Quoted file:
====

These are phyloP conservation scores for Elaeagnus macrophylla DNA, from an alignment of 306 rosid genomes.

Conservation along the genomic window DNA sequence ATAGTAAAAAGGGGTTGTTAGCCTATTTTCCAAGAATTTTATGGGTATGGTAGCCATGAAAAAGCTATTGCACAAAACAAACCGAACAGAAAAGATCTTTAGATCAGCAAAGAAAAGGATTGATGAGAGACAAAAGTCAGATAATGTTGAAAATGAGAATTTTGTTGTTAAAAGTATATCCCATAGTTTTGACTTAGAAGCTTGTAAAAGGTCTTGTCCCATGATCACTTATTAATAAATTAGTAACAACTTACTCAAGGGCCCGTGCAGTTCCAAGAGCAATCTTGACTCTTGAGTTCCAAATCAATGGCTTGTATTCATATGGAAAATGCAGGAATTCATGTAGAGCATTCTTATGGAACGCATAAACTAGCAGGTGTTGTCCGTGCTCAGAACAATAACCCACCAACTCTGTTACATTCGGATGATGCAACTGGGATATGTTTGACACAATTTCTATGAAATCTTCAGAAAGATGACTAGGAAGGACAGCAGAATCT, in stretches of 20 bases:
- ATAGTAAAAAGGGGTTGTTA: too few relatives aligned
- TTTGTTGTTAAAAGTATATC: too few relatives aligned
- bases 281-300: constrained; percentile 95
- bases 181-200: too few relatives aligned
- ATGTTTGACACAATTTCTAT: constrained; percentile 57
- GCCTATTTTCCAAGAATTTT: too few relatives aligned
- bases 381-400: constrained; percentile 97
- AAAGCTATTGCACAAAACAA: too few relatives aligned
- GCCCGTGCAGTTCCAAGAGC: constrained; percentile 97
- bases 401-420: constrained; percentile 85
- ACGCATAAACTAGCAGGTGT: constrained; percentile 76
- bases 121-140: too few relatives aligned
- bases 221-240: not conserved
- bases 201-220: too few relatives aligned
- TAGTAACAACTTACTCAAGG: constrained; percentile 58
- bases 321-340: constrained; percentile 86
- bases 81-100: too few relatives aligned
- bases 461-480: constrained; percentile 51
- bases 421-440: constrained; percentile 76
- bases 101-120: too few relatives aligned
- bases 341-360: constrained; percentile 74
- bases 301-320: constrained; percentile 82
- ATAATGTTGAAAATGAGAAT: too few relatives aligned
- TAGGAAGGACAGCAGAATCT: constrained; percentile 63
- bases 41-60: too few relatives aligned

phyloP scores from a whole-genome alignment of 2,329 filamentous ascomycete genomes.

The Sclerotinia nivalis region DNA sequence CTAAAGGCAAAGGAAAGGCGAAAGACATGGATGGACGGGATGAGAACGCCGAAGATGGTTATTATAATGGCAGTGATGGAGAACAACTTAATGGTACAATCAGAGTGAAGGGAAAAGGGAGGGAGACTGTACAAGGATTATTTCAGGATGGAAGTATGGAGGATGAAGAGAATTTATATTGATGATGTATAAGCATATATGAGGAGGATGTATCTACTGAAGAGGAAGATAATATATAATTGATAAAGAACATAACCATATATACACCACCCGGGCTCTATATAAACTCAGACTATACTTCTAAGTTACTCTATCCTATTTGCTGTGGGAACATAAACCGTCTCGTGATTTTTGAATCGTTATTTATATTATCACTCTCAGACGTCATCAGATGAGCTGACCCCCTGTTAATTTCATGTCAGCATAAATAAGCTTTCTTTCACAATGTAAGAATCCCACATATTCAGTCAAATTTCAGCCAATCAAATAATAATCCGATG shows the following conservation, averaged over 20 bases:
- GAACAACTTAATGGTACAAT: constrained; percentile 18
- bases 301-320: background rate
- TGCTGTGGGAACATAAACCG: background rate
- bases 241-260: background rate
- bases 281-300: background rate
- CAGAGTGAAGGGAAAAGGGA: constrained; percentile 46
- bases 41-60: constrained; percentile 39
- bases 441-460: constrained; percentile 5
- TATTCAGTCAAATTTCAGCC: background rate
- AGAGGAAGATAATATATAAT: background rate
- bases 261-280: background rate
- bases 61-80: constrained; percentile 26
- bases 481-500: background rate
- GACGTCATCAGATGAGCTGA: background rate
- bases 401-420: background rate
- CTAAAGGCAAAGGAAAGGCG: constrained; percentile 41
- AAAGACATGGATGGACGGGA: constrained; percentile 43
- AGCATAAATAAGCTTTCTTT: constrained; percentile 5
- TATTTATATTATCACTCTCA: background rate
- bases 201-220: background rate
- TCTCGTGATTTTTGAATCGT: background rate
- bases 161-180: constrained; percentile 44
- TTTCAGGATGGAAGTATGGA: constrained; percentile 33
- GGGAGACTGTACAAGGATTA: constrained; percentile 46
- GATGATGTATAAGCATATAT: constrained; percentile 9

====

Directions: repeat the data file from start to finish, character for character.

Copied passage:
These are phyloP conservation scores for Elaeagnus macrophylla DNA, from an alignment of 306 rosid genomes.

Conservation along the genomic window DNA sequence ATAGTAAAAAGGGGTTGTTAGCCTATTTTCCAAGAATTTTATGGGTATGGTAGCCATGAAAAAGCTATTGCACAAAACAAACCGAACAGAAAAGATCTTTAGATCAGCAAAGAAAAGGATTGATGAGAGACAAAAGTCAGATAATGTTGAAAATGAGAATTTTGTTGTTAAAAGTATATCCCATAGTTTTGACTTAGAAGCTTGTAAAAGGTCTTGTCCCATGATCACTTATTAATAAATTAGTAACAACTTACTCAAGGGCCCGTGCAGTTCCAAGAGCAATCTTGACTCTTGAGTTCCAAATCAATGGCTTGTATTCATATGGAAAATGCAGGAATTCATGTAGAGCATTCTTATGGAACGCATAAACTAGCAGGTGTTGTCCGTGCTCAGAACAATAACCCACCAACTCTGTTACATTCGGATGATGCAACTGGGATATGTTTGACACAATTTCTATGAAATCTTCAGAAAGATGACTAGGAAGGACAGCAGAATCT, in stretches of 20 bases:
- ATAGTAAAAAGGGGTTGTTA: too few relatives aligned
- TTTGTTGTTAAAAGTATATC: too few relatives aligned
- bases 281-300: constrained; percentile 95
- bases 181-200: too few relatives aligned
- ATGTTTGACACAATTTCTAT: constrained; percentile 57
- GCCTATTTTCCAAGAATTTT: too few relatives aligned
- bases 381-400: constrained; percentile 97
- AAAGCTATTGCACAAAACAA: too few relatives aligned
- GCCCGTGCAGTTCCAAGAGC: constrained; percentile 97
- bases 401-420: constrained; percentile 85
- ACGCATAAACTAGCAGGTGT: constrained; percentile 76
- bases 121-140: too few relatives aligned
- bases 221-240: not conserved
- bases 201-220: too few relatives aligned
- TAGTAACAACTTACTCAAGG: constrained; percentile 58
- bases 321-340: constrained; percentile 86
- bases 81-100: too few relatives aligned
- bases 461-480: constrained; percentile 51
- bases 421-440: constrained; percentile 76
- bases 101-120: too few relatives aligned
- bases 341-360: constrained; percentile 74
- bases 301-320: constrained; percentile 82
- ATAATGTTGAAAATGAGAAT: too few relatives aligned
- TAGGAAGGACAGCAGAATCT: constrained; percentile 63
- bases 41-60: too few relatives aligned

phyloP scores from a whole-genome alignment of 2,329 filamentous ascomycete genomes.

The Sclerotinia nivalis region DNA sequence CTAAAGGCAAAGGAAAGGCGAAAGACATGGATGGACGGGATGAGAACGCCGAAGATGGTTATTATAATGGCAGTGATGGAGAACAACTTAATGGTACAATCAGAGTGAAGGGAAAAGGGAGGGAGACTGTACAAGGATTATTTCAGGATGGAAGTATGGAGGATGAAGAGAATTTATATTGATGATGTATAAGCATATATGAGGAGGATGTATCTACTGAAGAGGAAGATAATATATAATTGATAAAGAACATAACCATATATACACCACCCGGGCTCTATATAAACTCAGACTATACTTCTAAGTTACTCTATCCTATTTGCTGTGGGAACATAAACCGTCTCGTGATTTTTGAATCGTTATTTATATTATCACTCTCAGACGTCATCAGATGAGCTGACCCCCTGTTAATTTCATGTCAGCATAAATAAGCTTTCTTTCACAATGTAAGAATCCCACATATTCAGTCAAATTTCAGCCAATCAAATAATAATCCGATG shows the following conservation, averaged over 20 bases:
- GAACAACTTAATGGTACAAT: constrained; percentile 18
- bases 301-320: background rate
- TGCTGTGGGAACATAAACCG: background rate
- bases 241-260: background rate
- bases 281-300: background rate
- CAGAGTGAAGGGAAAAGGGA: constrained; percentile 46
- bases 41-60: constrained; percentile 39
- bases 441-460: constrained; percentile 5
- TATTCAGTCAAATTTCAGCC: background rate
- AGAGGAAGATAATATATAAT: background rate
- bases 261-280: background rate
- bases 61-80: constrained; percentile 26
- bases 481-500: background rate
- GACGTCATCAGATGAGCTGA: background rate
- bases 401-420: background rate
- CTAAAGGCAAAGGAAAGGCG: constrained; percentile 41
- AAAGACATGGATGGACGGGA: constrained; percentile 43
- AGCATAAATAAGCTTTCTTT: constrained; percentile 5
- TATTTATATTATCACTCTCA: background rate
- bases 201-220: background rate
- TCTCGTGATTTTTGAATCGT: background rate
- bases 161-180: constrained; percentile 44
- TTTCAGGATGGAAGTATGGA: constrained; percentile 33
- GGGAGACTGTACAAGGATTA: constrained; percentile 46
- GATGATGTATAAGCATATAT: constrained; percentile 9